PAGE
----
Unemployment in the Czech Republic rose to 2.9 percent in December, up from
2.6 percent in November, according to data released by the Czech Labour
Office on Thursday.
Despite the rise, it is the lowest figure for the period of December since 1996. According to the statistics, there are currently 215,500 people seeking employment.
The lowest unemployment rate was in Prague, with 1.9 percent, while the highest number of unemployed, 4.4 percent, was registered in the region of Moravia-Silesia.
In his traditional Christmas message to the nation, President Miloš Zeman began as usual on a positive note – highlighting the country’s economic successes – before turning to what he views as problematic areas. In a 16-minute televised address otherwise void of religious symbolism, Zeman also branded himself a “climate heretic” and urged Czechs to think for themselves rather than follow “false prophets”.
Unemployment in the Czech Republic remained at 2.6 percent in November, the
same as the previous month, the Czech Labour Office announced on Monday.
The number of jobless increased by 771 to 197,289, which is the lowest figure for the month since 1996, while the number of vacancies increased to 339,000. Last November, unemployment stood at 2.8 percent.
The lowest rate of unemployment, 1.8 percent, is in the Pardubice region, which is followed by Prague with 1.9 percent.
Czech businesses are still struggling to find workers, the news site Ihned.cz reports. In August, labour offices in the Czech Republic posted more than 350,000 vacancies, which is the highest figure in the country’s history, the website wrote. The biggest demand is for construction workers, warehousemen, or truck drivers.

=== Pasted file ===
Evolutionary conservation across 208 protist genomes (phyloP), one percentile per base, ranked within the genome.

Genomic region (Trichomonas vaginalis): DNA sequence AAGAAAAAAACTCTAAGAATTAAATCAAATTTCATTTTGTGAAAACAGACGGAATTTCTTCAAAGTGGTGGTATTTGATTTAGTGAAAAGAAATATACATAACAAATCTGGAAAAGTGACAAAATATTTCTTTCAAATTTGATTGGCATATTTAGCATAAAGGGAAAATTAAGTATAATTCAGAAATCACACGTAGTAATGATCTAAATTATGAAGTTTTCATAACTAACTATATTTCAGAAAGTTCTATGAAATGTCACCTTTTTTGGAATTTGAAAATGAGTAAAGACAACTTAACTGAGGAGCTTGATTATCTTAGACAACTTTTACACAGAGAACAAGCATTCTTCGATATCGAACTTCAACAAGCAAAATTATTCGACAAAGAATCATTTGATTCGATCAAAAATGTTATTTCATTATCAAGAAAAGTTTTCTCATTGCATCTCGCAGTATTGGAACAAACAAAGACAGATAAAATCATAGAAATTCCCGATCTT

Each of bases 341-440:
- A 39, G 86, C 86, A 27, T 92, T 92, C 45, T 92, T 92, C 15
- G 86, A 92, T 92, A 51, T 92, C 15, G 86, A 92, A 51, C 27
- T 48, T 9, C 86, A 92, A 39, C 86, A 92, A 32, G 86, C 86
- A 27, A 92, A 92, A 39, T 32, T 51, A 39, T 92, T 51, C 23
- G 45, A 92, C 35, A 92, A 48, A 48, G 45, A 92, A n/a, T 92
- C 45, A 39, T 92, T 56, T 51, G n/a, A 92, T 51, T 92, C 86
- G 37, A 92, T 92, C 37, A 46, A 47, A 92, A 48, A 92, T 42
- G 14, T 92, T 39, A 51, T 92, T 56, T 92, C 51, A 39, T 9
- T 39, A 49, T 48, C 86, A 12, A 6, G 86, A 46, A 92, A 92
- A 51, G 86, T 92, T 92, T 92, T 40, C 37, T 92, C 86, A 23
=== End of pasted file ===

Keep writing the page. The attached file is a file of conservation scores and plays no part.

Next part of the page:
Unemployment held steady at 2.7 percent in August, according to Labour
Office data published on Monday. In Prague, the unemployment rate remained
at 2 percent.
Fewer than 205,000 people in the country were seeking work last month, the lowest number for the month of August since 1996.
The overall number of jobseekers is expected to rise slightly in September, mainly due the entry into the labour market of a large number of school-leavers.
Unemployment in the Czech Republic stagnated at 2.6 percent this June after
decreasingly slightly over four consecutive months, the Labour Office
announced on Tuesday.
The number of jobseekers in June fell to 195,723, a drop of about 5,000 compared to May, while the number of vacancies rose to 342,510.
The Czech unemployment rate is at its lowest level since May 1997. In Prague, it stands at 1.9 percent.
The Czech Republic’s economic growth is expected to continue at a rate of around 2.5 percent, the International Monetary Fund predicted in a press release on Thursday. Inflation is expected to go down and unemployment levels will rise. The head of the organisation also warned of the large impact that American tolls on European products would have on the Czech economy.
Unemployment in the Czech Republic fell to 2.6 percent in May from 2.7
percent the previous month, according to official figures released on
Monday. Some 200,675 people were out of work in May, the lowest number
recorded since the same month in 1997.
Meanwhile, the number of vacant positions grew to almost 347,000, the Office of Labour said.
Analysts said that unemployment was close to the lowest level it could reach, with the number set to grow slightly in the summer because of new graduates.